Uhuru mourns Sarit Center co-owner Bachubhai
President Uhuru Kenyatta has sent a message of condolence to the family, friends and relatives of businessman Sobhagayachand Vidhu Shah who passed away Tuesday at a Nairobi hospital.
Mr Shah, 86, is a prominent Kenyan businessman and entrepreneur, who owns, among other investments, the Sarit Center in Westlands, Nairobi County.
In his message of comfort and encouragement, the President described the late Shah, popularly known as Bachubhai, as one of Kenya’s finest and visionary entrepreneurs whose business acumen contributes greatly to the country’s economy.
“Mzee Bachubhai was a true patriot and a nationalist who created job opportunities for many Kenyans through his entrepreneurial exploits. He strongly and truly believed, and lived the Kenyan dream of hardwork, determination and success.
“His entrepreneurial spirit saw him establish Sarit Centre, Kenya’s first shopping mall in the 1980s when nobody else thought about it. He did not stop at that but moved on to establish several other successful businesses including Text Book Centre which has continued to quench Kenyans thirsty for knowledge,” the President said.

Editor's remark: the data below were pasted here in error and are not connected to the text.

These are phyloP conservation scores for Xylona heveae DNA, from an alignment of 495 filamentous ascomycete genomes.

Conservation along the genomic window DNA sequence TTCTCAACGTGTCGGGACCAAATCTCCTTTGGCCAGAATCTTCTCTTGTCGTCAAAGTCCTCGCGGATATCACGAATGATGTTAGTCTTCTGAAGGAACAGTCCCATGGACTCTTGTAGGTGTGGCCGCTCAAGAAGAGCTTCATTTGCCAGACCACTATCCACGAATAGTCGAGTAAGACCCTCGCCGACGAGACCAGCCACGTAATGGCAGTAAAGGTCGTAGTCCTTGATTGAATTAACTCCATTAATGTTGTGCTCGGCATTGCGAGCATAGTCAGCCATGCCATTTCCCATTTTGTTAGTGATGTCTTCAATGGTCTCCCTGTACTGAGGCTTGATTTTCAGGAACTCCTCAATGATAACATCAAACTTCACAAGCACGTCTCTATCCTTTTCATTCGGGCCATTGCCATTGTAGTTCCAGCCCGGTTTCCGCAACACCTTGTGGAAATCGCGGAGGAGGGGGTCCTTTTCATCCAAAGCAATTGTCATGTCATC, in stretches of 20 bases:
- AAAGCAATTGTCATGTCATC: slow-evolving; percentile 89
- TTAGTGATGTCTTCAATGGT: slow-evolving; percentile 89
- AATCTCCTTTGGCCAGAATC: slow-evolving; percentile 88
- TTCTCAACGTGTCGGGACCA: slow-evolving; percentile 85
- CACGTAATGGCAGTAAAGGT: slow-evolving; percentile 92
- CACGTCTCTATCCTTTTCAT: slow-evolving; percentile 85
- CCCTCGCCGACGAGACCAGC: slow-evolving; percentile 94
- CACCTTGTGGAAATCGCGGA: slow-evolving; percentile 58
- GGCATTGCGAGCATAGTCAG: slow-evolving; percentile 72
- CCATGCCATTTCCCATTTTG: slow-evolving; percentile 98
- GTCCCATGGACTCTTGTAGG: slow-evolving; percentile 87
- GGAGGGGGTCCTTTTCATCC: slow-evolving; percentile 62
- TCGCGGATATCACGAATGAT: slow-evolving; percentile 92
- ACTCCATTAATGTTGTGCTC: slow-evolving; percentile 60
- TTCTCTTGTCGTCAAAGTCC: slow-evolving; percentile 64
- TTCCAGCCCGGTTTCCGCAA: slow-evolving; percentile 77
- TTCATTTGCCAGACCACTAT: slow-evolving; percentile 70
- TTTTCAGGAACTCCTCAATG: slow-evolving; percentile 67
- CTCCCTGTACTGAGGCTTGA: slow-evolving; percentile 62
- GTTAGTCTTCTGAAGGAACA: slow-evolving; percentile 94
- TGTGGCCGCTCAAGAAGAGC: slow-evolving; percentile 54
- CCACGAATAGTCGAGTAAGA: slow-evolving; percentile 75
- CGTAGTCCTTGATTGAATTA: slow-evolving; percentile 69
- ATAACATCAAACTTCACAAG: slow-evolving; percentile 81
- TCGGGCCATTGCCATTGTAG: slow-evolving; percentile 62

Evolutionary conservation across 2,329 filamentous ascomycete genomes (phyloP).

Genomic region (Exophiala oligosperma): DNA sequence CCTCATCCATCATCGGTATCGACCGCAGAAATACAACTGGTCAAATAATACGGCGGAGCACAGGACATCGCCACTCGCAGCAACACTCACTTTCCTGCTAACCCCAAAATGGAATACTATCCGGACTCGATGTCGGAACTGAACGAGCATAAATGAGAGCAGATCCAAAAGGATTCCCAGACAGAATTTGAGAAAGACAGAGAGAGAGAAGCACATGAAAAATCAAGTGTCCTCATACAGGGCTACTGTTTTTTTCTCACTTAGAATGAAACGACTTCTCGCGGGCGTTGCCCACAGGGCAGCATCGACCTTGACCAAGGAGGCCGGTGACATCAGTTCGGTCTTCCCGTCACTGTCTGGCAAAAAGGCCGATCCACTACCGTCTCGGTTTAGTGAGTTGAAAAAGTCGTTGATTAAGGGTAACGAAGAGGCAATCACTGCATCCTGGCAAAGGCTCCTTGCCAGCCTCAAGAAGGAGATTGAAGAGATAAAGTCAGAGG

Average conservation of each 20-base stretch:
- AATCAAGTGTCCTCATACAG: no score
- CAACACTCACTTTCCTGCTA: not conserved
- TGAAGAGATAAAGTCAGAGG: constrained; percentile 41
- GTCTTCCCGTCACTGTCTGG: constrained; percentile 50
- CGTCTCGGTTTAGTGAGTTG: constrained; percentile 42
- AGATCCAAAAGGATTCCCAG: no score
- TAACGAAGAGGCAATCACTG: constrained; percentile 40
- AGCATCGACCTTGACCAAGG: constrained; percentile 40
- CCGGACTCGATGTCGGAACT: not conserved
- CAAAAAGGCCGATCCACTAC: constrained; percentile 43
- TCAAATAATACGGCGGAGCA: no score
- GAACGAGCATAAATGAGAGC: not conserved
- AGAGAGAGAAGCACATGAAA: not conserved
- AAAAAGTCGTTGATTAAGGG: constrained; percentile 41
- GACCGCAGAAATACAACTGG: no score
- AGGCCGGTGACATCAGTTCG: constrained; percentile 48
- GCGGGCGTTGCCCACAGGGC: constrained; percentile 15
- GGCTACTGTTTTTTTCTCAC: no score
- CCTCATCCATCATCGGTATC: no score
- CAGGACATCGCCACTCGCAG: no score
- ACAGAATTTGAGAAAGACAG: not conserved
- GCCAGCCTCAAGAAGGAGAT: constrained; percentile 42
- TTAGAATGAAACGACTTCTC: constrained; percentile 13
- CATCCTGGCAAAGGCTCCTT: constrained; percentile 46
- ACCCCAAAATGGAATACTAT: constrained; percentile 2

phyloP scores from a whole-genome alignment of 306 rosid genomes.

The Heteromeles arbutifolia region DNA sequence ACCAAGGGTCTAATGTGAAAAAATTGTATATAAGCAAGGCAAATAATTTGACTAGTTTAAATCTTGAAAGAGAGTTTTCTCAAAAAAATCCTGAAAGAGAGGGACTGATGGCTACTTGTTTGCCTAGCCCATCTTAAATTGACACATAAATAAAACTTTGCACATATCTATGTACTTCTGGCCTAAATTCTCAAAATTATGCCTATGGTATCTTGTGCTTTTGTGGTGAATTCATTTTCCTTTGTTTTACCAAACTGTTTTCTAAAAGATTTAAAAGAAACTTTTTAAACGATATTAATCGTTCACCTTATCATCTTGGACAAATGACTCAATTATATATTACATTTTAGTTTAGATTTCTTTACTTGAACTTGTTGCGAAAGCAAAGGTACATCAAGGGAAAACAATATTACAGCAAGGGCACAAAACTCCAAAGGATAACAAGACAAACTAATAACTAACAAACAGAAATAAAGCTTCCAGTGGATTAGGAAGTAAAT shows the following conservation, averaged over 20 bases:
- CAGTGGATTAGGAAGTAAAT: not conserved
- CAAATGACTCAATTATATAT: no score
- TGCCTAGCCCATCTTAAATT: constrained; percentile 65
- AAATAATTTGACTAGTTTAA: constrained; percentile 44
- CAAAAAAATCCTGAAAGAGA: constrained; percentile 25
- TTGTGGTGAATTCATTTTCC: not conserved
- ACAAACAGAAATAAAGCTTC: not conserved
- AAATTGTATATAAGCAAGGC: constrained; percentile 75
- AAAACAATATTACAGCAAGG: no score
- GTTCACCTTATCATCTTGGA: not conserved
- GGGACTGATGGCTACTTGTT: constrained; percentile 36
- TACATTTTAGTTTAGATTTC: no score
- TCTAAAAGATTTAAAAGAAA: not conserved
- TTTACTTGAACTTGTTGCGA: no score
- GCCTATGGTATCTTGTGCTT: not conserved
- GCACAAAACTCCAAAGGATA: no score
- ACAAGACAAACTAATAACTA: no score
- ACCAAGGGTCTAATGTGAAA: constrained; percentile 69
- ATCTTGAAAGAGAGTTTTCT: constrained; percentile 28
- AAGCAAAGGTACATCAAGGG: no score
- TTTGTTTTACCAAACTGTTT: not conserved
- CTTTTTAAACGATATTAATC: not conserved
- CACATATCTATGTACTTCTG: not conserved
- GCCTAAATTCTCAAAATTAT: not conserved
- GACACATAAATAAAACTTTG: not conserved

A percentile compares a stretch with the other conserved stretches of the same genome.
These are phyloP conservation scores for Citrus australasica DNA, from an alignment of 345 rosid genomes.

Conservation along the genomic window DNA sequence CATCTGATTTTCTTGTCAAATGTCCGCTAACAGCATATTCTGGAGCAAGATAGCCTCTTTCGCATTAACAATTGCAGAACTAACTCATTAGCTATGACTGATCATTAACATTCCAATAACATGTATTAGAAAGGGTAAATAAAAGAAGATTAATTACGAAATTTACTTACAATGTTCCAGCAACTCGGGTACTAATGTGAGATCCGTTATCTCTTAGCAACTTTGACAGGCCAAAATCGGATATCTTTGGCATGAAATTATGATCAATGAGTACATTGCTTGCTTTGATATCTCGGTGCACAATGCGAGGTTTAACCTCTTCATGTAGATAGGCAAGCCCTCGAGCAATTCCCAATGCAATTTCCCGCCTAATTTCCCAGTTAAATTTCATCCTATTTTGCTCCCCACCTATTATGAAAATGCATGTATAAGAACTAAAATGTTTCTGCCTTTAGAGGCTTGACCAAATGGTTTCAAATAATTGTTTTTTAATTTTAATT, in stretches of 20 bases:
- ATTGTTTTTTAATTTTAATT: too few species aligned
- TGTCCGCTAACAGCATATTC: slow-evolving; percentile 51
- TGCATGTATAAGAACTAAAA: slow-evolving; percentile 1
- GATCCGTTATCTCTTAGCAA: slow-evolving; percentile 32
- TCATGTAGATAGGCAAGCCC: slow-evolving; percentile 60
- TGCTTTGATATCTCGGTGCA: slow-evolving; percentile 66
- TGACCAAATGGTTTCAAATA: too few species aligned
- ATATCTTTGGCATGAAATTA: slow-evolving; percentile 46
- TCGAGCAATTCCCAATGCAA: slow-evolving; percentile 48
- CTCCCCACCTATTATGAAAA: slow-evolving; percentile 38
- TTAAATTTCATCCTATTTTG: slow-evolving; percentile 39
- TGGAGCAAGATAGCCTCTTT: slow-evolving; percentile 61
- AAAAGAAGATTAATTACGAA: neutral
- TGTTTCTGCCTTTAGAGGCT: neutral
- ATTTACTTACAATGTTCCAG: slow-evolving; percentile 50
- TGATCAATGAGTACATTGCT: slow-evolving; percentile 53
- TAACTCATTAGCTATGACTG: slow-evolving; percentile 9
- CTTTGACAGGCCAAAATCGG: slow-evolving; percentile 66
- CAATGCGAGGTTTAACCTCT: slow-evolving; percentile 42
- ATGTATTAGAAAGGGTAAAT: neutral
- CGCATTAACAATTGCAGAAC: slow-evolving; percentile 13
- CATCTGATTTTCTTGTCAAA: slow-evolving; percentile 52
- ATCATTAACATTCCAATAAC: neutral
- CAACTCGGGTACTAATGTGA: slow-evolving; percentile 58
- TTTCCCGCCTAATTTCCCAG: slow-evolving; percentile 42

President Kenyatta said Mzee Bachubhai has left a rich and enduring legacy of success and prayed to God to grant his family strength and fortitude to bear the loss.
“Mzee Bachubhai was exceptional in his commitment to both business and community, as demonstrated by the success of his businesses and contributions to philanthropic causes. He believed in hard work, excellence and forging of strong bonds of friendship amongst Kenyans of all walks of life,” the President mourned.
Sarit Centre, which opened its doors in April 1983, has, however, managed to stave off increased competition and still cater to an average 40,000 visitors every day.
Sarit Centre was founded by two close friends Vidhu Shah and Maneklal Rughani.
After Kenya’s Independence, the two, who were separately working in family businesses in Murang’a and Karatina towns respectively, saw an opportunity in the exodus of foreigners.
They relocated to Nairobi to sell school books. In 1964, the duo founded Text Book Centre, a bookshop with more than 10 branches in Nairobi and one in Kakamega.
Mr Shah was at this time living on the site currently housing Sarit together with his extended family.
After visiting a shopping centre in London, Mr Rughani, discussed with Vidhu and decided to replicate what he saw in Nairobi.
Construction was abruptly halted following a coup attempt in 1982, forcing the duo to scale down the project. However, in April 1983, they opened their doors.